While Canon's Q1 results does make for entertaining reading, by itself, it really doesn't shed any new light on the state of the consumer camera market as a whole. I don't think that anyone is surprised that Canon is still able to sell boat loads of ILCs even when the overall market for such devices is shrinking. The success of the 80D clearly shows that enthusiast photographers place much higher value on improvements to IQ, AF performance with lenses as slow as f8, and having the choice of using a brilliant OVF or equally satisfying articulated live view touchscreen than they do on 4k video capture. The camera just has the right feature set to attract a very large and diverse base of users. The same can be said for the much maligned EOS M cameras which are focused more on small size and low price than on all out performance. It's Canon's ability to offer "different strokes for different folks" that keeps them profitable. :))
Stuck at home with the grand-babies. Bored, but I did find some click bait that suggests that Canon will debut a FF mirrorless ILC this year. So I've decided to feed the trolls with this comment. Hope I don't lose any fingers.
My guess is that if Canon chose to do a FF mirrorless camera, it wouldn't be as compact as the Sony A7 series, but it would be a heck of a lot more reliable, comfortable, user friendly, and therefore, more desirable for serious enthusiast and pro use. In addition to having a native EF mount, I would expect the camera to use the same LP-E6N battery as the 6D. I would also expect it to be large enough to offer great ergonomic design. Beyond that, my guess is that the camera would likely shoot 4K video and would be priced to compete with the 6D, thus giving buyers a clear choice of 2 distinctly different FF products. The one thing that I'm certain of is that such a camera would not be called an EOS-M since it is not likely to be compatible with EF-M nor EF-S. :))
Donnie G: I rented the XC10 back in November, and much like the reviewer here, I had a mostly positive experience in using this little camcorder. My wife and I used this camera mostly in good light, so I really can't comment on it's low light performance, but its zoom lens reach was more than adequate for our needs. Also, neither one of us considered the lack of an EVF for this camera to be a negative. As a matter of fact, the detachable loupe was so comfortable to use that it became our default viewing setup for working at normal eye level. Still, we found ourselves wishing for Dual Pixel AF and better control over camera functions with the toggle control when the loupe is in place. So we decided to wait for Canon's next generation of this camcorder in the hopes of adding that one to our kit. :))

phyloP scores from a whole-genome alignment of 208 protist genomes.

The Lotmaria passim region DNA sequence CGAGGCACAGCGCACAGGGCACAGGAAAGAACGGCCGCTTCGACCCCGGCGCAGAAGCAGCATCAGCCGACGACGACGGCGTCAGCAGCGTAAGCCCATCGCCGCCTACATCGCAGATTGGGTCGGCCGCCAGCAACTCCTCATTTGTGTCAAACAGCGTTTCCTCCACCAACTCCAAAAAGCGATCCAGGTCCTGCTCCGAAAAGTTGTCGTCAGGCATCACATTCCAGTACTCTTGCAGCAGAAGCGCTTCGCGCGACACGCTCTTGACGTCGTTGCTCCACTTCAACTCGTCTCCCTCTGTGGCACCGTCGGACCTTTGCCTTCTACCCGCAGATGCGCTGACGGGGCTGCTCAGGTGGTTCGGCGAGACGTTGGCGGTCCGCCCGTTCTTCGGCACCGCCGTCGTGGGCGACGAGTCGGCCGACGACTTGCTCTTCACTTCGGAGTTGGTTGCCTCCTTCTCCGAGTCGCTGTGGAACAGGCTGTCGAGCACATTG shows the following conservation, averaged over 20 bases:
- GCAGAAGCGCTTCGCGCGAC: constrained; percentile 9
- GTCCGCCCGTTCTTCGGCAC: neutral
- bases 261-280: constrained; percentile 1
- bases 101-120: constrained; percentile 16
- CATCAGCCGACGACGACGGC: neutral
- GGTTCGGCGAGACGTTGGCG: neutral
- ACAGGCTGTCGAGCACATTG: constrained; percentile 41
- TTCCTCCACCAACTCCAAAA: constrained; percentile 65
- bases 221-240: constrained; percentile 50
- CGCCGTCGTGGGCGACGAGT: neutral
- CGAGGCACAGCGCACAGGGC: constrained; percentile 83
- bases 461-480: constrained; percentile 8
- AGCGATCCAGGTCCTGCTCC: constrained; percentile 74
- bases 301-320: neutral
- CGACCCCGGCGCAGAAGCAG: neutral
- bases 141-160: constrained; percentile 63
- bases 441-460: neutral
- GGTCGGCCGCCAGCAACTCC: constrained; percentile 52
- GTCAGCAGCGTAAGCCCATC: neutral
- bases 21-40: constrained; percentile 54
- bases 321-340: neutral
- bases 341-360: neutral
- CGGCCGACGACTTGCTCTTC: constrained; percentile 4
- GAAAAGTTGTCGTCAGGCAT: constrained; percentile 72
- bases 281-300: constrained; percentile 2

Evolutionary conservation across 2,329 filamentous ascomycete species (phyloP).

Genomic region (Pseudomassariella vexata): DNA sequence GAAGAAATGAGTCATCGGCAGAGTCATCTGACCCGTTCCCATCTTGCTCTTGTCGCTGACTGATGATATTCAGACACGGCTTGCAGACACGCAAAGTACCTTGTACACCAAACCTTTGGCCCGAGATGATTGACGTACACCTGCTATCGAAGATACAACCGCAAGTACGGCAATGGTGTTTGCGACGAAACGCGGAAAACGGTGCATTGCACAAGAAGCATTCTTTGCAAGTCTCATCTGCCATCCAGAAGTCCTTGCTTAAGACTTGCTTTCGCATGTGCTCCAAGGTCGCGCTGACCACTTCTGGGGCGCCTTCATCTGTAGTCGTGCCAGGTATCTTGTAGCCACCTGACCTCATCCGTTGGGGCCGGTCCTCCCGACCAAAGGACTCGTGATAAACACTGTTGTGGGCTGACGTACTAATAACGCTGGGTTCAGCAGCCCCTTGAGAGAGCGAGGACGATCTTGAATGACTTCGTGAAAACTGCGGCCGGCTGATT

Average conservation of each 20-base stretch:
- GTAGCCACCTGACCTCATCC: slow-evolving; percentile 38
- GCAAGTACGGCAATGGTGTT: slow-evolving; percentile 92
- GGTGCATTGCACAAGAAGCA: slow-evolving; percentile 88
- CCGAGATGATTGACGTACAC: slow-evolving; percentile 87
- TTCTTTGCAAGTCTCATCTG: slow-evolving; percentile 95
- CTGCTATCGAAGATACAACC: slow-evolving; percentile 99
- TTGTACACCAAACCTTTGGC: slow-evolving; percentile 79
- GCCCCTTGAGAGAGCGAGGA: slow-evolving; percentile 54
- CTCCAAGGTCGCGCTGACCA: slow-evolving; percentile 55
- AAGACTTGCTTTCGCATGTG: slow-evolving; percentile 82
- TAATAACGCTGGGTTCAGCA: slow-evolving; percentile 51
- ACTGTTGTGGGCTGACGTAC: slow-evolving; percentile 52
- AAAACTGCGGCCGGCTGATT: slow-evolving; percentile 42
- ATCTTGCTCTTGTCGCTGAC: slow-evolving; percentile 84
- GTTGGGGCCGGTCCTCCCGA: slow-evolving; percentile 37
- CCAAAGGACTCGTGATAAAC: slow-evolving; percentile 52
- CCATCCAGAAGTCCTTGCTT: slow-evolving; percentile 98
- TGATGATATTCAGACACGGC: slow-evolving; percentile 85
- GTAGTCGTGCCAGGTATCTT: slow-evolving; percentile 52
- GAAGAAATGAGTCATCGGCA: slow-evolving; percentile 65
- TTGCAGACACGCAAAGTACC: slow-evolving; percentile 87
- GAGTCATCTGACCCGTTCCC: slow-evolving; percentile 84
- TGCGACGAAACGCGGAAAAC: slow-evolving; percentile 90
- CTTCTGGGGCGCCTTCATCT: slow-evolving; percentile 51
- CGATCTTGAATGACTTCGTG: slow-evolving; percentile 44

The XC10 is a very solidly made little brick of an UHD camcorder that ENG professionals will be able to count on to operate flawlessly day in and day out. Unlike typical consumer oriented video cameras that sacrifice IQ and durability to achieve their small size, the XC10 was designed for extended pro use. The ability to extract decent stills from its files is just a bonus feature of the design. ENG pros routinely pay more for HD camcorders that aren't as capable as the XC10. Price won't be an obstacle for those folks, because they know the camera will pay for itself in less than a week. :))
Have you ever used Canon's XC10, EthanP99? Have you ever even seen or held one? I didn't think so! Because if you had seen, held, or used one, you would've had something actually useful to say about Canon's hybrid camcorder instead of trying to bash me for commenting on my real world hands on experience with this camera. Next time, beg, borrow, or rent one of these camcorders yourself so that you can make a comment based on your experience. I'd love to read it. :))
I rented the XC10 back in November, and much like the reviewer here, I had a mostly positive experience in using this little camcorder. My wife and I used this camera mostly in good light, so I really can't comment on it's low light performance, but its zoom lens reach was more than adequate for our needs. Also, neither one of us considered the lack of an EVF for this camera to be a negative. As a matter of fact, the detachable loupe was so comfortable to use that it became our default viewing setup for working at normal eye level. Still, we found ourselves wishing for Dual Pixel AF and better control over camera functions with the toggle control when the loupe is in place. So we decided to wait for Canon's next generation of this camcorder in the hopes of adding that one to our kit. :))